The weather was balmy in Jacksonville today. That’s the only word to describe it. In the low 80s with a soft breeze. I had to mention it.
This is the street Sophie and I walk down twice a day so she can do her business.
Since I’m a transplant from Brooklyn, I hate to lord it over anyone…especially since the northeast is supposed to get more snow. Oh, who am I kidding. It’s fun teasing you Yankees about it. All of a sudden, I’m a southern gal. Isn’t that a kick?
I moved my fire-pit today. I live in what they call a duplex here. In Brooklyn they would call it an attached house. It had been on my neighbor’s side of the property. He didn’t complain. But I knew I’d put it up too far over. So, I remedied the situation. As the day was gorgeous, the little bit of work went quickly.
Avenue S, Brooklyn ~ 24-hours after blizzard
With over two-feet of snow (Central Park measured 25.1 inches), you’d think New York City would be stopped in its tracks. Not so. The city was up and running the very next day. This is due to pre-planning and snow removal crews that know what they’re doing.
The city-wide 24-hour travel ban helped in the clean up. I had to laugh having read a piece calling the police hauling away 25 drivers who disregarded the ban evidence of a “nanny-state”. I’m pretty conservative politically. Yes, there are a few of us in New York City. Let me tell you, the travel ban is not evidence of tyranny. Seriously, we must use some common sense. Eight million people live in New York, with over 6,000 miles of the world’s busiest streets, 840 miles of subway tracks (much of it above ground in the outer boroughs) , not to mention railway tracks anchored to Grand Central Terminal and Penn Station.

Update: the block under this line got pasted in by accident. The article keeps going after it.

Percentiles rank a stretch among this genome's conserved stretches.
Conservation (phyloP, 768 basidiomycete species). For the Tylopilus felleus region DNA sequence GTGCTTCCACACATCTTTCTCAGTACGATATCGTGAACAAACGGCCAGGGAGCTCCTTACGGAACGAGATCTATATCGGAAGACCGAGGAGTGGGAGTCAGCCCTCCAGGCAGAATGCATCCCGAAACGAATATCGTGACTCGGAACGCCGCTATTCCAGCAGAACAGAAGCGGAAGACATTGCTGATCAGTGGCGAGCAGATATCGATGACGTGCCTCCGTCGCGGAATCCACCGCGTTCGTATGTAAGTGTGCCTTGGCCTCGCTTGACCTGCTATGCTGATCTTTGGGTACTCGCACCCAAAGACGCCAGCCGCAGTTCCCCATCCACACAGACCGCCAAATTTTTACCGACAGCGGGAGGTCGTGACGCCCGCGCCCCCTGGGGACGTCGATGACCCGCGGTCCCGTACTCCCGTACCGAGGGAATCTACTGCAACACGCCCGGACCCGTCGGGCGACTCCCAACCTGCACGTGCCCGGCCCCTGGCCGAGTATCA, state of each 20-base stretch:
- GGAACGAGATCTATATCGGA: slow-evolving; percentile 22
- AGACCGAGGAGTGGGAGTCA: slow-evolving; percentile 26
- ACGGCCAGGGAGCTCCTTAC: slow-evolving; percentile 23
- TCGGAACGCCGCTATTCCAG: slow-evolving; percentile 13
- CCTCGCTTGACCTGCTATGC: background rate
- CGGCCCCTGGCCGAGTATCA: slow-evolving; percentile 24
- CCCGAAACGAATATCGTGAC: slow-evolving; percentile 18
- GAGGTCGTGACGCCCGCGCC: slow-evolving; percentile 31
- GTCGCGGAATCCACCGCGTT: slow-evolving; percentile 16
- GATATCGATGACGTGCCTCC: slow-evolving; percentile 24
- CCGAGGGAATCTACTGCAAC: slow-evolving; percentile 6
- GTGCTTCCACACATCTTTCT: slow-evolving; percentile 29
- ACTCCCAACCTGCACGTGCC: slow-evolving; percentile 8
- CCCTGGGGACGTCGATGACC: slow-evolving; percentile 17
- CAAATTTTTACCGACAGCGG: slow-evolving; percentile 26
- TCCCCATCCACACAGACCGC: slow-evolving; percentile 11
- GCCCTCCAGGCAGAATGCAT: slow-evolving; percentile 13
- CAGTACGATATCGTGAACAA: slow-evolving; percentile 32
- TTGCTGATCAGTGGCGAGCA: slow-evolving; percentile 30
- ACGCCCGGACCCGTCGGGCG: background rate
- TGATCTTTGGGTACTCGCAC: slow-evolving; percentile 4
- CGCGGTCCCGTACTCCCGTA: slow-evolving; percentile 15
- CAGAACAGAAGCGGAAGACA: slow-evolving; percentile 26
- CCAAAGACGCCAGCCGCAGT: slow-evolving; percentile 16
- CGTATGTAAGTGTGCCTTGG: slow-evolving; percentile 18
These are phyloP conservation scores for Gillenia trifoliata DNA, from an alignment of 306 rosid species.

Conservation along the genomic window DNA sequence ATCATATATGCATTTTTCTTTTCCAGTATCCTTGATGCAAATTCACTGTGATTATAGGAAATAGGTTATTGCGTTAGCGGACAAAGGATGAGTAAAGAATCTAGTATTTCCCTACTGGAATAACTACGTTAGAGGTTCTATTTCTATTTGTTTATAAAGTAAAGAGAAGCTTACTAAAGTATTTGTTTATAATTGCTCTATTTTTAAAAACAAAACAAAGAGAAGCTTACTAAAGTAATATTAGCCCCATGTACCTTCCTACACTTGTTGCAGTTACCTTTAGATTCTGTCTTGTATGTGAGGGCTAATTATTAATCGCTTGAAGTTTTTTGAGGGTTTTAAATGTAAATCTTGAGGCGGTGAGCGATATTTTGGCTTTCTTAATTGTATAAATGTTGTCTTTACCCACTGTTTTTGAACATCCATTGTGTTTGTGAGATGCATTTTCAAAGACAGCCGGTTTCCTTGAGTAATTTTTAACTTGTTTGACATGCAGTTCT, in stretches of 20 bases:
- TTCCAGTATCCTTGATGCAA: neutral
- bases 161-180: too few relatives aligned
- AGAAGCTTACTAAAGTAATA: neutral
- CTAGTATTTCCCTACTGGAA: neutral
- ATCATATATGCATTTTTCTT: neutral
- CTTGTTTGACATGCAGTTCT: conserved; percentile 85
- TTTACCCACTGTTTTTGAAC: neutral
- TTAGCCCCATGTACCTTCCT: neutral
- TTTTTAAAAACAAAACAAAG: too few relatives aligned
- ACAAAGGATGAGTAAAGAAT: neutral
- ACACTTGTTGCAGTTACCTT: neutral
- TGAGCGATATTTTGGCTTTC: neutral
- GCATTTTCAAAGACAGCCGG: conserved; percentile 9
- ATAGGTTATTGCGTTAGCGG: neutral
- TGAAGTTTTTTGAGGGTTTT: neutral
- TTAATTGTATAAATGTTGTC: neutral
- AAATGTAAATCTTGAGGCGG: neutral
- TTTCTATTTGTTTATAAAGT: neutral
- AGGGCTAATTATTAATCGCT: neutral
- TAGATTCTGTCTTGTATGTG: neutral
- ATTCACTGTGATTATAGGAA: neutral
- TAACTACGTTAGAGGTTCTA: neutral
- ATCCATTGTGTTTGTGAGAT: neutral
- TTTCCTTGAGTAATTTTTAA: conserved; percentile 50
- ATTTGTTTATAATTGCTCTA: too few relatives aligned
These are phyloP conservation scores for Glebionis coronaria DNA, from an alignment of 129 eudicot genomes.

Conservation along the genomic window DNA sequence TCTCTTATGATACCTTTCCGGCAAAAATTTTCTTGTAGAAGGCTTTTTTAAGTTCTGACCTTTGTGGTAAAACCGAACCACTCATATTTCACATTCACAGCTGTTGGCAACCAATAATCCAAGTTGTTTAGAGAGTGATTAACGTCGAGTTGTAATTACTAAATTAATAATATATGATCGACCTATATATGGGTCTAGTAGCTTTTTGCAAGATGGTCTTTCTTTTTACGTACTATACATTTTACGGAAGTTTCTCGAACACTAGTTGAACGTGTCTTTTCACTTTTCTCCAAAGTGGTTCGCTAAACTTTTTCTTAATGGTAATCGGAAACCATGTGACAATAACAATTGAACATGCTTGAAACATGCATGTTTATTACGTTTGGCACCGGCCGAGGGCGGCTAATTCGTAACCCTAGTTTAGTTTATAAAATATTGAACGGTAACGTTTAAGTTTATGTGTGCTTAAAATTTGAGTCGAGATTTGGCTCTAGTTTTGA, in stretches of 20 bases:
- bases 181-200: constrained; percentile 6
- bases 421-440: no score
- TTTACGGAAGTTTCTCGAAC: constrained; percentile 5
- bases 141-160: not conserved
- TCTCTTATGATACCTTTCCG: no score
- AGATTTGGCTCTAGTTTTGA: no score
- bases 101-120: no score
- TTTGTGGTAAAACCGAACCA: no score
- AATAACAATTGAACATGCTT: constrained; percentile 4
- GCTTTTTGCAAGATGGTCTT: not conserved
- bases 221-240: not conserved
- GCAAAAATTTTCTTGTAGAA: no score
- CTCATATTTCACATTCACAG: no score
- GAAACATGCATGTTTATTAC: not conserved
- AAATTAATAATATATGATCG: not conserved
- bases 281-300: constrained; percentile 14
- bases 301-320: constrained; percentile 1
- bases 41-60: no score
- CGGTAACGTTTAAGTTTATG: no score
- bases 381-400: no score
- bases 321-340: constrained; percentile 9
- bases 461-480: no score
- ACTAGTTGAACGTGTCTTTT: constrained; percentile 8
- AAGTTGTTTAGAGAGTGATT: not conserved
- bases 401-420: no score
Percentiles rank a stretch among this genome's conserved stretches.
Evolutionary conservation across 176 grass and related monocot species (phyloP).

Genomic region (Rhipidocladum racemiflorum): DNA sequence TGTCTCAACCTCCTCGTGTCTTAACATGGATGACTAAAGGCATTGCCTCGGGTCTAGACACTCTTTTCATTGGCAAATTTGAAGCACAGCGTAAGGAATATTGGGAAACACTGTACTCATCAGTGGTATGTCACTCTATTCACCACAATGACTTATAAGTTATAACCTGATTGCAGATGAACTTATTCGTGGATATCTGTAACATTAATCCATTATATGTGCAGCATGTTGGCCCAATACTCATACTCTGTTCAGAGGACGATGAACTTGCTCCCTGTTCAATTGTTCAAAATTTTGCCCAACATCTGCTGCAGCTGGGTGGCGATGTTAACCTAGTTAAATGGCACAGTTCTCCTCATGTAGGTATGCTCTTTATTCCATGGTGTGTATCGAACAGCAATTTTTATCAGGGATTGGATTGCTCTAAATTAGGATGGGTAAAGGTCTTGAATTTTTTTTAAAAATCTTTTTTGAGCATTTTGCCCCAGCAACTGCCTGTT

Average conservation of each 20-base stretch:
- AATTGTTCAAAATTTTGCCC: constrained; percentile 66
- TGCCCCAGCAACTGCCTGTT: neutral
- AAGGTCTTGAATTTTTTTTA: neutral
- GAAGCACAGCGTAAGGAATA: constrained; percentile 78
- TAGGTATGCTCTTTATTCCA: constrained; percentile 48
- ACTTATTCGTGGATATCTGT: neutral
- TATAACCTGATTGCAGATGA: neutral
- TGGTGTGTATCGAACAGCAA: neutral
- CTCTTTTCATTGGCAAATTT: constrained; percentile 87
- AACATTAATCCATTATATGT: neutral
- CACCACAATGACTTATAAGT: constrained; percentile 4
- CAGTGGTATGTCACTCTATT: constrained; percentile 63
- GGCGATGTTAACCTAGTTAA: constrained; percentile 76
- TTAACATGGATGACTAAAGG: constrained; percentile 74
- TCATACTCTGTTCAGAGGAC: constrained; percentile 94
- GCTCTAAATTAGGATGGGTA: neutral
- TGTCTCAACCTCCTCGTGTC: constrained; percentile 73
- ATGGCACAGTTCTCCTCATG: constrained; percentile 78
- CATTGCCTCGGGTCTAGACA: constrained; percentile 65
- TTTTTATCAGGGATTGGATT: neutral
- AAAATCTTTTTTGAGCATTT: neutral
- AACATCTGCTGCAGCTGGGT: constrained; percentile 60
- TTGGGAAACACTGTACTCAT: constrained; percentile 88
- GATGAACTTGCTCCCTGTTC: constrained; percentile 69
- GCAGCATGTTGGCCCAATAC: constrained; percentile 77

The 25 drivers who ignored the travel ban should be ticketed and fined. The Sanitation department had the Herculean task of plowing and salting not only the major avenues (some of them four lanes), but also the side streets and dead end streets. This they did in 24-hours. Plows and sanders shouldn’t be slowed down by selfish drivers on the road, or have to go around those vehicles. With freezing temperature and winds whipping snowfall sideways at speeds up to 40 mph, police had to deal with the homless who were in crisis during this blizzard. The gas and electric companies had to come to the aid of buildings that had lost heat. The travel ban was for the public good and of public safety. By Sunday, the next morning, anyone who had to report to work, could. Residents could get to local stores, if need be. It wasn’t business as usual, but it was on its way back to normal.
With a city the size of New York, the only way to deal effectively with a blizzard or hurricane is to have a travel ban during the worst of the storm. That’s the how essential city services get out in front of it. However, just to keep things in perspective, this wasn’t the worst NYC blizzard on record. February 11-12, 2006 recorded a record 26.9 inches of snow; and December 26-27, 1947 recorded 25.8 inches.